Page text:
Abstract Diploma Thesis Stefan Merker
The Influence of Traditional Land-use Forms on Population Densities of the Dian's Tarsier Tarsius dianae in the Rain Forest of Sulawesi
Centre for Nature Conservation, Georg-August University Goettingen, Germany
From June to November 1998, a field study on the Dian's tarsier's tolerance of human influences was conducted at Kamarora, Lore Lindu National Park, Sulawesi. Tarsier densities were taken as a measure of well-being. All sleeping trees in four 8 - 24 ha plots of rainforest with differing human influences were located and the distances to their three nearest neighbours were recorded. The identification of the sleeping sites was based on the morning duets frequently performed around dawn and the subsequent focal following of the tarsiers. In each of the differently sized plots, 10 or 11 groups were counted. The three nearest neighbours of the central seven or eight of these groups were determined and the distances between the trees were measured. The smallest distances between sleeping sites were found in an area interspersed with small (< 0.5 ha) coffee and cocoa plantations, but without rattan, bamboo or wood extraction. On average, the distance between groups in this area is 80 m, which corresponds to a density of 15.6 gr./10 ha. In primary forest, the tarsier families sleep, on average, 86 m apart from each other (13.6 gr./10 ha). The separation between sleeping trees is greatest in a part of the forest dominated by regular small-scale logging, but without any agroforestry (133 m, 5.6 gr./10 ha). An intermediate density was found in an area where both of the mentioned human influences were combined (108 m, 8.5 gr./10 ha). Hence tarsiers make distinctions in their acceptance of human activities. The preference of plantations can be explained by a high abundance of insects, the favourite tarsier food. The high degree of disturbance as well as the reduction of locomotor supports and potential sleeping sites is thought to be responsible for the low densities in the logging areas. The positive effect of agroforestry may balance the negative impact of wood extraction to some extent, and should be taken into account when designing conservation strategies.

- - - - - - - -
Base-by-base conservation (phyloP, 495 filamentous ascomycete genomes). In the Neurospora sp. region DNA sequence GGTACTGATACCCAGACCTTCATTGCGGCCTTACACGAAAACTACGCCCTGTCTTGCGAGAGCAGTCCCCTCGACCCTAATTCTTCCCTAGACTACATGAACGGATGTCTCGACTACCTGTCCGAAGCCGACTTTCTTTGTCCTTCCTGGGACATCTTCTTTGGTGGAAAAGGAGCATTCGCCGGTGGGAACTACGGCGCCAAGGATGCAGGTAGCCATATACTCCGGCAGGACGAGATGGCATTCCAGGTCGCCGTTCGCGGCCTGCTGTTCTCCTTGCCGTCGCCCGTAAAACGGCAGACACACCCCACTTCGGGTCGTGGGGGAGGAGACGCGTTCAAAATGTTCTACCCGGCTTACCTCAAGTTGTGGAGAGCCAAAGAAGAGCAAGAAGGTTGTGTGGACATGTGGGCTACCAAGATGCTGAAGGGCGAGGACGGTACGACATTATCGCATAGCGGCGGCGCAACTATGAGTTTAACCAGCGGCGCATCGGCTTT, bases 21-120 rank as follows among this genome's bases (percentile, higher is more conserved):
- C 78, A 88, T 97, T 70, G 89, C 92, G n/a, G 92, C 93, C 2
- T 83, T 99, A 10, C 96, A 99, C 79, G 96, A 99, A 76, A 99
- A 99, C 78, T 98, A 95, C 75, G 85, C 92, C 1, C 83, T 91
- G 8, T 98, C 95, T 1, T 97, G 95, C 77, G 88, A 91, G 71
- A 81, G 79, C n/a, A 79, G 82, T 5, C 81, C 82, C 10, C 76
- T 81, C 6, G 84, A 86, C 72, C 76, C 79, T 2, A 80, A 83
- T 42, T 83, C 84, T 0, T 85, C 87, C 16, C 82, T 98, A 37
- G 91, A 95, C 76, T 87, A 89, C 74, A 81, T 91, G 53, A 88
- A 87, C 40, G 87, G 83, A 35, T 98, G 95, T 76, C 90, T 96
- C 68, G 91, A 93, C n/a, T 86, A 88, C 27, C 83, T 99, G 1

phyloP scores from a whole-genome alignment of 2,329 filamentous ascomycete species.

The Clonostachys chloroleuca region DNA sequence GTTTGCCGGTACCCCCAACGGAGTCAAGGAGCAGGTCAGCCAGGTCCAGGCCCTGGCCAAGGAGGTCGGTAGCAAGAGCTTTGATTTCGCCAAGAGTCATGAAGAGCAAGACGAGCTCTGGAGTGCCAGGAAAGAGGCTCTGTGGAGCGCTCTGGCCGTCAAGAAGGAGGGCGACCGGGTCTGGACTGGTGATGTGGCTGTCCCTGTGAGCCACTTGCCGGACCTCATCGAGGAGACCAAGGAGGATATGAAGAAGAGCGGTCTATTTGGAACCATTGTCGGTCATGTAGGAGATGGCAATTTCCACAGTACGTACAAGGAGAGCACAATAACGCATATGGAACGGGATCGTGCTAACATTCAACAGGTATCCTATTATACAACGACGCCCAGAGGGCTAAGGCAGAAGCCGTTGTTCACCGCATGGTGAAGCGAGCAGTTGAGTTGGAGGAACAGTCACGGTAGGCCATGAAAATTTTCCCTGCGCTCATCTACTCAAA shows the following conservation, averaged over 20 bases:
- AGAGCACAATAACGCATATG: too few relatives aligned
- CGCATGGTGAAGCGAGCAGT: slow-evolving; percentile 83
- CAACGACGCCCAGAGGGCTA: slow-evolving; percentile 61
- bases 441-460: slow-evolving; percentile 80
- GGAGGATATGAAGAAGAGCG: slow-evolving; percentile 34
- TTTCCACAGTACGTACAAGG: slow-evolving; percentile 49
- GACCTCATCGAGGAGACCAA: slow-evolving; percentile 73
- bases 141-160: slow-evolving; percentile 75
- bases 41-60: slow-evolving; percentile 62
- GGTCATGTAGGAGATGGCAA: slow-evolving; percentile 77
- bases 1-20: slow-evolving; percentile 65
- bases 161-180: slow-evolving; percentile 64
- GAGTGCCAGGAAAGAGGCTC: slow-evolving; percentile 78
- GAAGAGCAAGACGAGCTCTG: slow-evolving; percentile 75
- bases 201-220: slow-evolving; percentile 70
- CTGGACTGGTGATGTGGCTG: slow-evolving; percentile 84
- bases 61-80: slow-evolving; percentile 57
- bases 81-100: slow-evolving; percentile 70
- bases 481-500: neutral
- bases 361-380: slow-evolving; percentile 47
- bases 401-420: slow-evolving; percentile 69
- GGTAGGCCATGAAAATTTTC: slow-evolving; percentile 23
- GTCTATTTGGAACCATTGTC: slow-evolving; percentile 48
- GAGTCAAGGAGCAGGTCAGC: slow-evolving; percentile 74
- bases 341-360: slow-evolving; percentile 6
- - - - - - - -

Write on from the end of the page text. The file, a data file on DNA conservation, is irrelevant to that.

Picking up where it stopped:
Supported by the German National Academic Foundation and the German Primatological Society.